To hear something once for most people is not enough. To briefly ponder something profound does not allow enough time to grasp and fully understand its significance. This proves to be most true with God’s mind in Scripture. Psalm 119 testifies to the importance and blessing of lingering long over God’s Word.
The idea of meditating sometimes lends itself to misunderstanding. Meditation involves prolonged thought or pondering. The American figure of speech for meditating is “to chew” on a thought. Some have likened it to the rumination process of the cow’s four stomach digestive system.
The most vivid picture comes from a coffee percolator. The water goes up a small tube and drains down through the coffee grounds. After enough cycles, the flavor of the coffee beans has has transfered to the water, which is then called coffee. So it is that Christians need to cycle their thoughts through the grounds of God’s Word until they start to think like God and then act godly.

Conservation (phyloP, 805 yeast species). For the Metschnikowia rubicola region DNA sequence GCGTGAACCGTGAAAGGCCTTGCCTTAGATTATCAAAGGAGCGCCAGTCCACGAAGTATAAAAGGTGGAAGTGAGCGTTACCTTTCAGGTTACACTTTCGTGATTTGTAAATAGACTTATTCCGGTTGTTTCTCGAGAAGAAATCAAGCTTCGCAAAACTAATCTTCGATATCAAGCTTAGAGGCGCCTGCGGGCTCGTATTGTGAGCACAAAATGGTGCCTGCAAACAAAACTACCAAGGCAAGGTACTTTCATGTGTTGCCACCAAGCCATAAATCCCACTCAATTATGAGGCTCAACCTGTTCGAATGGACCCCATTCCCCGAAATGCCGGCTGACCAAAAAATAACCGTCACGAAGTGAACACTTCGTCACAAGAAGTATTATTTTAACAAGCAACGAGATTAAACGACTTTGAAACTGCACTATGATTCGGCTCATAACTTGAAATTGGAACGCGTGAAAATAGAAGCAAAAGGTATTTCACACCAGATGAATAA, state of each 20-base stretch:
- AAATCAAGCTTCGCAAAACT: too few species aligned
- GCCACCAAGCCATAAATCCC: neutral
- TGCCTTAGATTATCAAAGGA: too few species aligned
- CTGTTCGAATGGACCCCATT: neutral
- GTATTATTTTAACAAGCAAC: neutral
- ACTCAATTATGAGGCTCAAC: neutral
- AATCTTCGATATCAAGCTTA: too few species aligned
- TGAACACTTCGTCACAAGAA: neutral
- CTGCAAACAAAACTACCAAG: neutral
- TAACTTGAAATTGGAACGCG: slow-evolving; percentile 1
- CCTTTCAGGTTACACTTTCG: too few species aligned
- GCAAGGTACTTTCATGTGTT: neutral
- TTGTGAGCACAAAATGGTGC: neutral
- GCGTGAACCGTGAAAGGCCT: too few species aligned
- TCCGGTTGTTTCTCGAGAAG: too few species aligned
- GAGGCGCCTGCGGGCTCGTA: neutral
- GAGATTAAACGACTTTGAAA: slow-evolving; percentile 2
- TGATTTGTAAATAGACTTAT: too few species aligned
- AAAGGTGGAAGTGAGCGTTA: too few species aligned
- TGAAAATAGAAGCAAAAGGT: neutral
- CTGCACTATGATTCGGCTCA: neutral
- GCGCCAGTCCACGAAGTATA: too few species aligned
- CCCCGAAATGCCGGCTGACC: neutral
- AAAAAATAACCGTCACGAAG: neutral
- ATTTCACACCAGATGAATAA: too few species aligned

Scripture commands that believers meditate in three areas:
1. God Ps 27:4; 63:6
2. God’s Word Josh 1:8; Ps 1:2
3. God’s works Ps 143:5; 145:5
All 176 verses of Psalm 119 extol the virtue of knowing and living out the mind of God. Meditation is mentioned at least seven times as the habit of one who loves God and desires closer intimacy with Him: “Oh how I love your law! It is my meditation all the day….My eyes are awake before the watches of the night, that I may meditate on your promise” (vv. 97, 148; see also vv. 15, 23, 27, 48, 78, 99).
Meditating on God’s Word will cleanse away the old thoughts that are not of God because meditation places and reinforces new thoughts from Scripture. Also, it puts a protective shield around the mind to block and reject incoming thoughts that contradict God. That is the Scriptural process of renewing the mind. A part of Eve’s fall can be attributed to her failure to adequately meditate upon God’s clear and sufficient Word (Gen 2:16-17).
Taken from Think Biblically: Recovering a Christian Worldview by John MacArthur (general editor) et.al., © 2003, pp. 49-50. Used by permission of Crossway, a publishing ministry of Good News Publishers, Wheaton, IL 60187, www.crossway.org.
Dr. Richard L. Mayhue is Executive Vice President and Dean of The Master’s Seminary in Sun Valley, California, and serves there also as a professor of both theology and pastoral ministry (read full biography at The Master’s Seminary homepage).